Working Towards 10,000 Hours
When I first heard of the (wildly debated) theory of the “10,000 Hours rule” I was immediately intrigued. Roughly summarized, it’s the belief that to master anything—piano, sailing, rock climbing, or say, writing—you have to spend at least 10,000 hours practicing it the “correct way.”
Lots and lots of people think this theory is crap, but setting aside it’s practical purposes, it offered me a bit of relief as an up-and-coming writer. I’m no newbie, but I’m also not a publishing veteran. When I queried my first manuscript, I would have self-identified as an intermediate writer. Definitely not a beginner or novice, since I had written a screenplay in college, completed an undergraduate creative writing class, attended multiple writers workshops, and published dozens of essays and articles online. But maybe not yet an expert, since the manuscript I was querying was my first complete one, my lone other novella abandoned when I needed to go back to 6th grade.
As an exercise, after learning about the rule, I sat down and calculated a rough estimate of the hours I’d spent, so far in my life, writing. After I totaled it all up I was flabbergasted, and redid the math three or four times, convinced I must have made a mistake. Because at the time I first counted, I had completed less than 1,000 hours of writing. And a good chunk of that probably could be disqualified for not being “correct.” (Side note: I’m not sure the correct clause really applies to mastering writing, since the only way to become a good writer is to first write a hell of a lot of crap.)
I remember furiously googling and finding comfort in all the articles claiming that the 10,000 Hours rule had no merit. Even though most of the people de-bunking the theory didn’t say that all that practice or time spent investing in your craft was unnecessary, but rather there was no guarantee that after 10,000 hours, you’d be the next Joan Didion.
I mostly forgot about the theory as the years went by, since I was so busy working on my next two manuscripts, that first one I queried having failed to land me an agent. I only was reminded of it recently because of some conversations I’ve had with aspiring writers, devastated at the idea that their first novel, which they spent so much time on, might not get representation. A lot of these writers felt like any completed novel that doesn’t get published is a failure. That’s what I thought too, before, so I completely understand why so many writers feel that now.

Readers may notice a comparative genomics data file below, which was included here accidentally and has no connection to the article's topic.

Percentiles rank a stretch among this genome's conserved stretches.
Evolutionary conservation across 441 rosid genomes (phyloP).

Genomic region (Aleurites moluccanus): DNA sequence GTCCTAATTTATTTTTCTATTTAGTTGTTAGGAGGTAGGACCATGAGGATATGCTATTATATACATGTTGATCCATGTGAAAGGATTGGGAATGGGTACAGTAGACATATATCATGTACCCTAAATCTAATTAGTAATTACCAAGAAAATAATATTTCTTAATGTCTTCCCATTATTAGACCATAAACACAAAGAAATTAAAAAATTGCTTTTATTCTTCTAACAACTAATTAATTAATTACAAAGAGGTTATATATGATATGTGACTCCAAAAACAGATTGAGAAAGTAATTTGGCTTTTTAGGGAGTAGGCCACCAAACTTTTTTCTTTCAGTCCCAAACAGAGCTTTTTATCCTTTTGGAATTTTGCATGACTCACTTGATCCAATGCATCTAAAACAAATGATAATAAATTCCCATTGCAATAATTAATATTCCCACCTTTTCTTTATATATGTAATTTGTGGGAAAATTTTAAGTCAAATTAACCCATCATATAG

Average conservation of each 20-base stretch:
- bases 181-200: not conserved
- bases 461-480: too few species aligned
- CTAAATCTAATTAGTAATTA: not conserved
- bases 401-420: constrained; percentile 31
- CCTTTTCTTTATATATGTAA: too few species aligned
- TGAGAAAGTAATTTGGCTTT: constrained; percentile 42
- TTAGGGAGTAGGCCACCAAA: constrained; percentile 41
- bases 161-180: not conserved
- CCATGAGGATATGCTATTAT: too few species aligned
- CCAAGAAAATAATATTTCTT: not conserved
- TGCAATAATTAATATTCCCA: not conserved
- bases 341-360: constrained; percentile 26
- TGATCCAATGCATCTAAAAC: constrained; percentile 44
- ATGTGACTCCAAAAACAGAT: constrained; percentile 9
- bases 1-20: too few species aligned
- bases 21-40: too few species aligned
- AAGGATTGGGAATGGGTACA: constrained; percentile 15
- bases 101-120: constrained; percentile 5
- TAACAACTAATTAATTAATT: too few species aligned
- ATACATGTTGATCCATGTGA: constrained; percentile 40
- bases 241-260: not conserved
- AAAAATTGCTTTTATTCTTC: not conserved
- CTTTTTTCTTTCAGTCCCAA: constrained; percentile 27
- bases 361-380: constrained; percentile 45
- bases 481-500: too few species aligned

That’s not something I agree with anymore, having finally signed with a literary agent. I no longer view any of the time I spent writing or editing my previous (unpublished) manuscripts as a waste, because if it hadn’t been for that time, I wouldn’t have finished a manuscript that was publishable (fingers crossed.)
What the 10,000 hours theory can help writers be reminded of, is how long of a process it can be, if you want to be successful in the publishing industry. I have almost certainly spent at least 10,000 hours dreaming of being published (say, 4 hours a day over the seven years I spent working towards getting an agent) even if I, at my most recent calculations, have spent only a tenth of that time actually working towards my goal. It’s not fast. It’s tedious. Succeeding on the traditional publishing path is the kind of journey that while you’re on, you have to be willing to see a number like 10,000 hours and go, “psssh, more like 15,000.” 10,000 hours might be only the beginning for some writers.
But the good news (there is good news, I swear) is that writing is one of those things that, if you truly work harder at, you almost can’t fail at improving. There’s certainly some writers who will, for whatever reason, never quite capture the spark needed to inflame a readers attention, but for the vast majority of writers, that spark is still obtainable, if it can be whittled out of the mud. And I say that as someone who still has many, many hours ahead of me, and lots of mud to crawl through.
All that to say, don’t give up. I’m still slogging on, racking up hours of experience, and I hope to meet lots of other writers doing the same.
A 10,000 Hours Breakdown for me –
200+ published and drafted blog posts – average of 1.5 hours spent on each = 300 hours
50+ published essays and articles for various online and print publications – average of 2.5 hours spent on each = 125 hours
62,000 word completed manuscript – 3 hours writing and 2 hours editing per 1,000 words = 310 hours
63,000 word completed manuscript– 3 hours writing and 2 hours editing per 1,000 words = 315 hours
74,000 word completed manuscript – 2 hours writing and 2 hours editing per 1,000 words (I got a little faster) = 296 hours
50,000 +/- total words for unfinished or abandonded manuscripts – 2 hours writing per 1,000 words = 100 hours
Three 6-week Shanty Boat Writers Workshops, at 3 hours per night, each = 54 hours
Creative Writing course in college –
2 hours per week X 30 weeks = 60 hours
Adolescent/non-serious writing when I was a kid/teenager – one novella at 15 hours, one screenplay at 21 hours, misc short stories = 50 hours
Total: 1,610 hours